success stories

Bishops Select Lay Board on Sexual Abuse Review

By Laurie Goodstein
From the New York Times

The nation's Roman Catholic bishops announced yesterday the appointment of a sexual abuse review board composed entirely of active Catholic laypeople, including some who work for church organizations, but no one from the victims' advocacy groups that have been most critical of the church.

Among members are Leon E. Panetta, former chief of staff for the Clinton White House; Dr. Paul R. McHugh; former chairman of the department of psychiatry and behavioral sciences at the Johns Hopkins University School of Medicine; and Nicholas Cafardi, the dean of Duquesne University Law School in Pittsburgh who has been legal counsel to several church bodies.

The chairman of the board, Gov. Frank Keating of Oklahoma, and some of the appointees said in interviews that their main mission was to restore confidence in a church they love and not to seek the discipline or prosecution of bishops who did not remove abusive priests.

"All of us are independent-minded people, all of us deeply love our faith," Governor Keating said , "but all of us are shocked, outraged and angered by what has occurred and will do whatever we can to contribute to the restoration of the faith."

At their meeting in Dallas in June, the bishops called for the creation of the review board to monitor their compliance with the new policies on sexual abuse, to initiate studies on the causes and extent of child abuse in the church and to work with the bishops' new Office for Child and Youth Protection.

The only psychiatrist on the panel is Dr. McHugh, who was a founder and board member of the False Memory Syndrome Foundation, a group that raised skepticism in the 1990's about adults who said they had recovered long-buried memories of childhood sexual abuse or incest. He has testified as an expert witness on behalf of people accused of child abuse.

Dr. McHugh said in a telephone interview that although he believed that most of the priest sexual abuse cases did not involve false memories, his expertise on that issue could help inform the panel's work.

"It may have played a role in them choosing me, and I'm pretty proud of it," he said. "False memory syndrome was a major epidemic of psychiatric misadventure, and we pretty much put an end to it."

David Clohessy, director of the Survivors Network of those Abused by Priests, said he was appalled at Dr. McHugh's inclusion. He said SNAP members were disappointed that the only person identified as a victim on the panel is Dr. Michael Bland, a former priest who now works in the victim assistance ministry for the Archdiocese of Chicago.

"It is telling that out of the thousands of abuse survivors," Mr. Clohessy said, "they pick only one that happens to be an archdiocesan employee and ex-priest, and not a single person who's identified as an independent voice for survivors."

Dr. Bland, who had given a scathing speech about his experience of abuse to the bishops at their meeting in Dallas, did not return a call requesting an interview yesterday.

Several other board members have close ties to the church, including Jane Chiles, vice president of the National Association of State Catholic Conference Directors, an umbrella organization of groups that lobby for Catholic causes in state governments.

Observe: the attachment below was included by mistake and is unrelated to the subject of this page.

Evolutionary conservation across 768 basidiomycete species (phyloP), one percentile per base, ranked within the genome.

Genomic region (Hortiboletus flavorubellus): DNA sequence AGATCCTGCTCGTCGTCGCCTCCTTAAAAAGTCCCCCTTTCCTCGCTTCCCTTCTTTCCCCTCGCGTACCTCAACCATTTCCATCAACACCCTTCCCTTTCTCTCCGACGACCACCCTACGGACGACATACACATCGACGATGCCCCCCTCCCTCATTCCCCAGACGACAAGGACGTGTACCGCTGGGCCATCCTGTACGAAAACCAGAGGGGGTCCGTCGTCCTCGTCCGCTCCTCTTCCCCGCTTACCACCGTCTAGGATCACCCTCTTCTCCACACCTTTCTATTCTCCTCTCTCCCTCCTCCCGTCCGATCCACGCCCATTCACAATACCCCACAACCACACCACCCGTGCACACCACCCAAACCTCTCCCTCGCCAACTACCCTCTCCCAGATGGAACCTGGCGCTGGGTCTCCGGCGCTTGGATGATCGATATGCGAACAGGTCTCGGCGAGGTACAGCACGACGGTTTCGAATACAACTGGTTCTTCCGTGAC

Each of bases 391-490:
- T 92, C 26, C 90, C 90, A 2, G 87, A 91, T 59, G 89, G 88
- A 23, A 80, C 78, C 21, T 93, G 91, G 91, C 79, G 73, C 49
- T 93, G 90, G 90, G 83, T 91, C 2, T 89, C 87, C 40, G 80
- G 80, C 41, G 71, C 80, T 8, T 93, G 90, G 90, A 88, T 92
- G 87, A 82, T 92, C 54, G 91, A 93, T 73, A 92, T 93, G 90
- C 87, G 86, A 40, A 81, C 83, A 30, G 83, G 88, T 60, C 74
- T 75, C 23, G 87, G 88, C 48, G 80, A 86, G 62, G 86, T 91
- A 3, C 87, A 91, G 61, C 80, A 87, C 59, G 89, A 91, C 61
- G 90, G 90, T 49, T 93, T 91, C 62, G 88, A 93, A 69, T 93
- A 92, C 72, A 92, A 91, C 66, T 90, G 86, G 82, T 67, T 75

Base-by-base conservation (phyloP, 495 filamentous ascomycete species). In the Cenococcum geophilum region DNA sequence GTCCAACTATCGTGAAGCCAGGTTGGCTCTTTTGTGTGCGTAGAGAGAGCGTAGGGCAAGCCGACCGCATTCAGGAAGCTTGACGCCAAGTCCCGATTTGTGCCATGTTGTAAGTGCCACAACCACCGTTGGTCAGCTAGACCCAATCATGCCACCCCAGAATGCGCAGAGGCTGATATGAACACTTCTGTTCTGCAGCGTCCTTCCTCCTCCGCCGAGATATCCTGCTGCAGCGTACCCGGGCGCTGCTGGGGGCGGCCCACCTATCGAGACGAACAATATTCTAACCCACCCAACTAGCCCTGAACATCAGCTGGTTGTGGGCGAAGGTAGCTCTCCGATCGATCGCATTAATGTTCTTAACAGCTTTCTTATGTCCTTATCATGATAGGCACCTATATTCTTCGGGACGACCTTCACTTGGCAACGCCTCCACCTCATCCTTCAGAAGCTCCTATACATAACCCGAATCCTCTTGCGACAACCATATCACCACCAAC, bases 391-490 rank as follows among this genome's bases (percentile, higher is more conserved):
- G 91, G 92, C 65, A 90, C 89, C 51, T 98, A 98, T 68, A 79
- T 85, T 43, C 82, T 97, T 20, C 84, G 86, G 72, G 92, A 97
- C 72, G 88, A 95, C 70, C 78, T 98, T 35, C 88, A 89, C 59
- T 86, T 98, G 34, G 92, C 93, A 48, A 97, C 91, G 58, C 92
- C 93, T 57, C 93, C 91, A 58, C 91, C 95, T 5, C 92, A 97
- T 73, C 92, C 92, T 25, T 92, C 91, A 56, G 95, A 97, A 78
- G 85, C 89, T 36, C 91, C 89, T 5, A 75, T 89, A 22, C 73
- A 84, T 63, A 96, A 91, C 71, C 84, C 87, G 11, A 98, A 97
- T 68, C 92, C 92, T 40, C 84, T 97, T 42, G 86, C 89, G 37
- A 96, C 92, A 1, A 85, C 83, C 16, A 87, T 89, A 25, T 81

Mr. Cafardi was legal counsel for the diocese of Pittsburgh for 13 years, handling some sexual abuse cases, and still represents several religious orders. He is a civil and canon lawyer who studied in Rome and has written a book on church property with Cardinal Adam Maida.

They join the previously announced members of the group: Governor Keating; Robert S. Bennett, President Clinton's former defense lawyer; Justice Anne M. Burke of the Illinois Court of Appeals; and Mr. Bland.

When Governor Keating's appointment was announced, with much fanfare, at the bishops meeting, he startled church officials by suggesting that the board could seek the prosecution of "criminally sanctionable bishops." But yesterday he qualified that, saying such responsibility rested first with local diocesan review boards, but that if necessary, "then yes, we will get involved."

The entire board will meet for the first time next Tuesday in Washington. One more woman is expected to be on the board, but she is awaiting permission from her employer.

All the members were approved and informed of their selection by Bishop Wilton D. Gregory, president of the United States Conference of Catholic Bishops. Governor Keating said that Bishop Gregory had suggested a board of as many as 20 members that could include non-Catholics, nuns and priests.

But he said that the initial core group of four board members preferred to keep the board smaller, with 13 members, and limit it to practicing lay Catholics.

"We felt it was important that the Catholic church -- and one out of four Americans is a Catholic -- heal itself and not call upon outsiders to do so," Governor Keating said.

He said that his core group generated a list of nine potential appointees, but some did not agree to serve and others did not qualify as practicing Catholics because they were not attending Mass. He was unclear about whether any of the appointments had been suggested by bishops.

One appointee, Pamela D. Hayes, a lawyer in New York City who once prosecuted sex abuse cases in the Brooklyn district attorney's office, said she thought she had been recommended to the panel by Bishop Gregory, whom she knew through her involvement in church organizations.

"I certainly hope that we will be able to restore confidence to the church community that they're part of a body that will deal with this issue," she said in an interview. "The church provides our religious salvation, and if you can't have confidence you're in big trouble. And I really want some help for the victims. You've got to put them first."